Stepwise multivariate logistic regression analysis was then conducted based on all the variables investigated (definition of the variables in the Methods section and Additional file 1). Hosmer and Lemeshow test verified good fitness of the model (P > 0.05). 5 variables remained in the model after backward selection, including reimbursement of health insurance, need for accompanying family members to follow-up visits, perceived stage of disease, perceived effectiveness of drugs, and self-care ability (P < 0.05, Table 2), revealing that these were the independent influencing factors of follow-up medical behaviors of HD patients. Specifically, with the reimbursement of health insurance for their medical costs, the patients were inclined to adhere to follow-up medical visits (OR = 3.276). The patients who needed only 1 accompanying family member for their medical visits were more likely to regularly visit their doctors than those who required 2 or more accompanying family members (OR = 3.488). Moreover, compared with the patients who believed themselves to be at the late stage of the disease, those self-estimated to be at the early or the middle stage tended to stick to follow-up visits (OR = 13.664, 3.746, respectively). Compared with the patients who considered the drugs ineffective, those unaware of whether the drugs were effective or not were even less likely to take follow-up visits (OR = 0.157). Besides, the patients who were partly able to take care of themselves adhered more to follow-up visits than those who were completely able (OR = 6.784, 4.632, for “Able for the majority” and “Able for the minority” respectively).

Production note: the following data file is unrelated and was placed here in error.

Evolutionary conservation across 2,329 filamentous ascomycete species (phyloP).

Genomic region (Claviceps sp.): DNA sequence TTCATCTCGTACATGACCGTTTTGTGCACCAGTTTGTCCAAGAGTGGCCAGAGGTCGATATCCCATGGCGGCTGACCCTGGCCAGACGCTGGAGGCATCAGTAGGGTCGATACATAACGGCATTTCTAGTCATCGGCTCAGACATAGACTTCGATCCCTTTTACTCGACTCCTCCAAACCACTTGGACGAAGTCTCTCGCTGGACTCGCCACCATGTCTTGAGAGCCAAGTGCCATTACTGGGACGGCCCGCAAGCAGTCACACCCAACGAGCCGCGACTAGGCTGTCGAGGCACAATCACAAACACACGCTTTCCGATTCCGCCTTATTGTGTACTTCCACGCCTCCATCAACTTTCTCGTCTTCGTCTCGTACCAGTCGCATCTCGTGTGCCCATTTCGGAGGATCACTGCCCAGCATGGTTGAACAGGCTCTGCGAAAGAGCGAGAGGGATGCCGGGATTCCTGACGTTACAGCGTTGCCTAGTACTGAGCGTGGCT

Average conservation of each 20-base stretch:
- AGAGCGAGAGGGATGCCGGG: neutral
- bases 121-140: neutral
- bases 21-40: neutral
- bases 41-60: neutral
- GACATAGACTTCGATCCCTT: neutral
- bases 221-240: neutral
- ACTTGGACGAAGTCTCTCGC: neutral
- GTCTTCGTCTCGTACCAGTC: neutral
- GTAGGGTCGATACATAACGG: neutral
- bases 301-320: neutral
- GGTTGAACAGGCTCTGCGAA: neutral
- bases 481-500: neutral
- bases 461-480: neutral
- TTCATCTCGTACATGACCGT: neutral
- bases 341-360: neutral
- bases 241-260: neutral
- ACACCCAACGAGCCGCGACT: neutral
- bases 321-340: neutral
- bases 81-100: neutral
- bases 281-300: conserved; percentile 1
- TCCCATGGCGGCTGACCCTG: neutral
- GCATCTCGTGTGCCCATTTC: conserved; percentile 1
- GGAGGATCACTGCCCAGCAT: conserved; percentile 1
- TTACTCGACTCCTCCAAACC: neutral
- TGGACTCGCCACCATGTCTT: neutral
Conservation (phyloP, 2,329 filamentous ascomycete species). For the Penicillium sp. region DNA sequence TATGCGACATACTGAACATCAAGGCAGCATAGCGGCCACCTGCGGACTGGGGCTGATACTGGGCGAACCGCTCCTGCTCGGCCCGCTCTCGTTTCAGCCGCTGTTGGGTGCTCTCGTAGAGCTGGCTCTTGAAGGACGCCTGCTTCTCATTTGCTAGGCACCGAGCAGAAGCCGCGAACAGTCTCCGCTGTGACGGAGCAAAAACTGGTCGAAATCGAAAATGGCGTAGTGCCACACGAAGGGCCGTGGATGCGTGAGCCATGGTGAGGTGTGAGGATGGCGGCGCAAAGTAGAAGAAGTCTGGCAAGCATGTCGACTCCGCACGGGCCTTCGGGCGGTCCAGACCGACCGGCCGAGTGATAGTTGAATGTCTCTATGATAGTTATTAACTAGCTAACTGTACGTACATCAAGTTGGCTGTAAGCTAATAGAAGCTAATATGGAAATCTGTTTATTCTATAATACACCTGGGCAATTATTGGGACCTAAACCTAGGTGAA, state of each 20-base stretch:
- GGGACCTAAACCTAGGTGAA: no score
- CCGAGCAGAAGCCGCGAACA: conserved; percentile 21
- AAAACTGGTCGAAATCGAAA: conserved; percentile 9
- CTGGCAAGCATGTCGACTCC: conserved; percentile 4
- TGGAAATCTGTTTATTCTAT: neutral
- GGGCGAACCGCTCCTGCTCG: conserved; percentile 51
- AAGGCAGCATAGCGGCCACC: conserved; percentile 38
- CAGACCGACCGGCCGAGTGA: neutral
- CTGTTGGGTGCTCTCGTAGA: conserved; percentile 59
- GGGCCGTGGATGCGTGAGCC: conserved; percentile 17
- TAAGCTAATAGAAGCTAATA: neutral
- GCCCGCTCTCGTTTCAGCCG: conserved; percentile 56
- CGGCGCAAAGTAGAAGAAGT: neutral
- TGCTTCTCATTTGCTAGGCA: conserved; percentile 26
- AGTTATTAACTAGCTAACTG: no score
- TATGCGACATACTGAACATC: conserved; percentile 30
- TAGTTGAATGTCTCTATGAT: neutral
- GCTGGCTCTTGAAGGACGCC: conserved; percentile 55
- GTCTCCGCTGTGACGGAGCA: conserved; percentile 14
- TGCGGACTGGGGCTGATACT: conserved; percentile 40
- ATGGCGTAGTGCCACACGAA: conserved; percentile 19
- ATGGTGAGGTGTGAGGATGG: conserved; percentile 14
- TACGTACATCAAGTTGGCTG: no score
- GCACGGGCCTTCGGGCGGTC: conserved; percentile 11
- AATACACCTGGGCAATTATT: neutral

This is the first study to our knowledge to investigate the situation of health services utilization of Chinese HD patients and to analyze the determinants. Our initial finding was that less than 1/3 of the respondents took regular follow-up medical visits over the past year, suggesting extensive non-adherence to follow-up among HD patients. The discrepancy between the needs for healthcare and the utilization of health services among HD patients seems to be a global concern [11,12,13,14]. In the US, 42 % of HD patients received long-term care services including different types of healthcare services , while in this study, 68.1 % of the Chinese patients with HD did not access care over the past year, not to mention the adherence to ongoing healthcare. As suggested by the World Health Organization, improvement of adherence interventions may be far more efficient to promote population health than advances in biomedical treatments . Failure to adhere to follow-up treatments could accelerate disease progression and eventually increase the economic burden [5, 8].